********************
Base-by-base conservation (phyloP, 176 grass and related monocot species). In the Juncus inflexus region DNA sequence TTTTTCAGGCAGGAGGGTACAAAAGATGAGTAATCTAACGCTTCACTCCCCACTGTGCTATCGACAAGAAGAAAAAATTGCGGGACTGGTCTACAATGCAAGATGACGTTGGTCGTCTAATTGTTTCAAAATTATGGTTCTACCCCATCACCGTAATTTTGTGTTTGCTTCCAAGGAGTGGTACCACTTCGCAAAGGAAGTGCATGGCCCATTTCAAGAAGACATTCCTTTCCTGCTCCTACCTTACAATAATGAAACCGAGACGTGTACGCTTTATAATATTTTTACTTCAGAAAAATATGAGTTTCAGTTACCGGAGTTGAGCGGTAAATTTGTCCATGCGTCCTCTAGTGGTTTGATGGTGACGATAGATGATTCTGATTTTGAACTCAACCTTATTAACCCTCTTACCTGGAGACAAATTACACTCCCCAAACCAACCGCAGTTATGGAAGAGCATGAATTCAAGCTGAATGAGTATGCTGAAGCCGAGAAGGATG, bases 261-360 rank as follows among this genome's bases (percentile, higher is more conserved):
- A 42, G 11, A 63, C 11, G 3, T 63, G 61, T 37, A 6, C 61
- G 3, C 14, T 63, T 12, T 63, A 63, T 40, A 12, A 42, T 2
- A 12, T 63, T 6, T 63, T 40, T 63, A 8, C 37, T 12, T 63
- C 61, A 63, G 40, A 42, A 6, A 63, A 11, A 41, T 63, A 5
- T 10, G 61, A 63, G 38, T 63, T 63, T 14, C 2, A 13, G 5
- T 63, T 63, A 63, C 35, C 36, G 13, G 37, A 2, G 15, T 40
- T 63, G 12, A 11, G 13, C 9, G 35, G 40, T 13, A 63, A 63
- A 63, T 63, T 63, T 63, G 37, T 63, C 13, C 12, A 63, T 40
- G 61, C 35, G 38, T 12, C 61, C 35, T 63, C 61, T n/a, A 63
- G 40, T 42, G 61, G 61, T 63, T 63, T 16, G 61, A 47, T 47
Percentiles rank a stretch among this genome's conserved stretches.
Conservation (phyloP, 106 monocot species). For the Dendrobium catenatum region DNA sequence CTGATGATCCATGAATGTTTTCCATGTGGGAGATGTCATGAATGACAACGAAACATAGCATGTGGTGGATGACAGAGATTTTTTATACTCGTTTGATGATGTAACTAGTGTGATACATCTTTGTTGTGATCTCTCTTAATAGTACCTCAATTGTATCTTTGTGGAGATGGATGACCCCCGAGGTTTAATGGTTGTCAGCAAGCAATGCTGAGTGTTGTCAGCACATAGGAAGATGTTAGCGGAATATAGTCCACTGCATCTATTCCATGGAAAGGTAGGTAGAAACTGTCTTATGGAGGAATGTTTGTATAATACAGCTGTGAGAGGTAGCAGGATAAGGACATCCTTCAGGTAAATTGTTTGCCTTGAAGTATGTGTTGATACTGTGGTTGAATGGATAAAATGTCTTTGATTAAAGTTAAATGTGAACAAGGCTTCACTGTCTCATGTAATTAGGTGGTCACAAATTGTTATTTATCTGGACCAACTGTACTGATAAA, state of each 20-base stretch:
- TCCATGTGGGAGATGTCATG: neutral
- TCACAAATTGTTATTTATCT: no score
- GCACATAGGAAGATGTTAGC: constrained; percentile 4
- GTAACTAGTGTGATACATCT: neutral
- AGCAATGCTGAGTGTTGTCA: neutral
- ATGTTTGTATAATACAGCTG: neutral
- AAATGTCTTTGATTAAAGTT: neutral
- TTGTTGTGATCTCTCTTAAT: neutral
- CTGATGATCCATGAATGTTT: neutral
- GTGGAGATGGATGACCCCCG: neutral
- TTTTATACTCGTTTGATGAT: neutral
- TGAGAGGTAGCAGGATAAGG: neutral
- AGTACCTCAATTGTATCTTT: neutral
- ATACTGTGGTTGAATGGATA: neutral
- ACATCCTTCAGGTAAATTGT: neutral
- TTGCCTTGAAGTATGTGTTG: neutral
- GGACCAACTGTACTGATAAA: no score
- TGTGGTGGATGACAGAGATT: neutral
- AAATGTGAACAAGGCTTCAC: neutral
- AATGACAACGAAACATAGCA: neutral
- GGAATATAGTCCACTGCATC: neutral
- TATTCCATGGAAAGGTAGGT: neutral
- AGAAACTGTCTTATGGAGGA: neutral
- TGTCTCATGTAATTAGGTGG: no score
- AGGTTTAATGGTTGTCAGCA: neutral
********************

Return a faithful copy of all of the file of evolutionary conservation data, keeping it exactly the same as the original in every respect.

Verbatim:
Base-by-base conservation (phyloP, 176 grass and related monocot species). In the Juncus inflexus region DNA sequence TTTTTCAGGCAGGAGGGTACAAAAGATGAGTAATCTAACGCTTCACTCCCCACTGTGCTATCGACAAGAAGAAAAAATTGCGGGACTGGTCTACAATGCAAGATGACGTTGGTCGTCTAATTGTTTCAAAATTATGGTTCTACCCCATCACCGTAATTTTGTGTTTGCTTCCAAGGAGTGGTACCACTTCGCAAAGGAAGTGCATGGCCCATTTCAAGAAGACATTCCTTTCCTGCTCCTACCTTACAATAATGAAACCGAGACGTGTACGCTTTATAATATTTTTACTTCAGAAAAATATGAGTTTCAGTTACCGGAGTTGAGCGGTAAATTTGTCCATGCGTCCTCTAGTGGTTTGATGGTGACGATAGATGATTCTGATTTTGAACTCAACCTTATTAACCCTCTTACCTGGAGACAAATTACACTCCCCAAACCAACCGCAGTTATGGAAGAGCATGAATTCAAGCTGAATGAGTATGCTGAAGCCGAGAAGGATG, bases 261-360 rank as follows among this genome's bases (percentile, higher is more conserved):
- A 42, G 11, A 63, C 11, G 3, T 63, G 61, T 37, A 6, C 61
- G 3, C 14, T 63, T 12, T 63, A 63, T 40, A 12, A 42, T 2
- A 12, T 63, T 6, T 63, T 40, T 63, A 8, C 37, T 12, T 63
- C 61, A 63, G 40, A 42, A 6, A 63, A 11, A 41, T 63, A 5
- T 10, G 61, A 63, G 38, T 63, T 63, T 14, C 2, A 13, G 5
- T 63, T 63, A 63, C 35, C 36, G 13, G 37, A 2, G 15, T 40
- T 63, G 12, A 11, G 13, C 9, G 35, G 40, T 13, A 63, A 63
- A 63, T 63, T 63, T 63, G 37, T 63, C 13, C 12, A 63, T 40
- G 61, C 35, G 38, T 12, C 61, C 35, T 63, C 61, T n/a, A 63
- G 40, T 42, G 61, G 61, T 63, T 63, T 16, G 61, A 47, T 47
Percentiles rank a stretch among this genome's conserved stretches.
Conservation (phyloP, 106 monocot species). For the Dendrobium catenatum region DNA sequence CTGATGATCCATGAATGTTTTCCATGTGGGAGATGTCATGAATGACAACGAAACATAGCATGTGGTGGATGACAGAGATTTTTTATACTCGTTTGATGATGTAACTAGTGTGATACATCTTTGTTGTGATCTCTCTTAATAGTACCTCAATTGTATCTTTGTGGAGATGGATGACCCCCGAGGTTTAATGGTTGTCAGCAAGCAATGCTGAGTGTTGTCAGCACATAGGAAGATGTTAGCGGAATATAGTCCACTGCATCTATTCCATGGAAAGGTAGGTAGAAACTGTCTTATGGAGGAATGTTTGTATAATACAGCTGTGAGAGGTAGCAGGATAAGGACATCCTTCAGGTAAATTGTTTGCCTTGAAGTATGTGTTGATACTGTGGTTGAATGGATAAAATGTCTTTGATTAAAGTTAAATGTGAACAAGGCTTCACTGTCTCATGTAATTAGGTGGTCACAAATTGTTATTTATCTGGACCAACTGTACTGATAAA, state of each 20-base stretch:
- TCCATGTGGGAGATGTCATG: neutral
- TCACAAATTGTTATTTATCT: no score
- GCACATAGGAAGATGTTAGC: constrained; percentile 4
- GTAACTAGTGTGATACATCT: neutral
- AGCAATGCTGAGTGTTGTCA: neutral
- ATGTTTGTATAATACAGCTG: neutral
- AAATGTCTTTGATTAAAGTT: neutral
- TTGTTGTGATCTCTCTTAAT: neutral
- CTGATGATCCATGAATGTTT: neutral
- GTGGAGATGGATGACCCCCG: neutral
- TTTTATACTCGTTTGATGAT: neutral
- TGAGAGGTAGCAGGATAAGG: neutral
- AGTACCTCAATTGTATCTTT: neutral
- ATACTGTGGTTGAATGGATA: neutral
- ACATCCTTCAGGTAAATTGT: neutral
- TTGCCTTGAAGTATGTGTTG: neutral
- GGACCAACTGTACTGATAAA: no score
- TGTGGTGGATGACAGAGATT: neutral
- AAATGTGAACAAGGCTTCAC: neutral
- AATGACAACGAAACATAGCA: neutral
- GGAATATAGTCCACTGCATC: neutral
- TATTCCATGGAAAGGTAGGT: neutral
- AGAAACTGTCTTATGGAGGA: neutral
- TGTCTCATGTAATTAGGTGG: no score
- AGGTTTAATGGTTGTCAGCA: neutral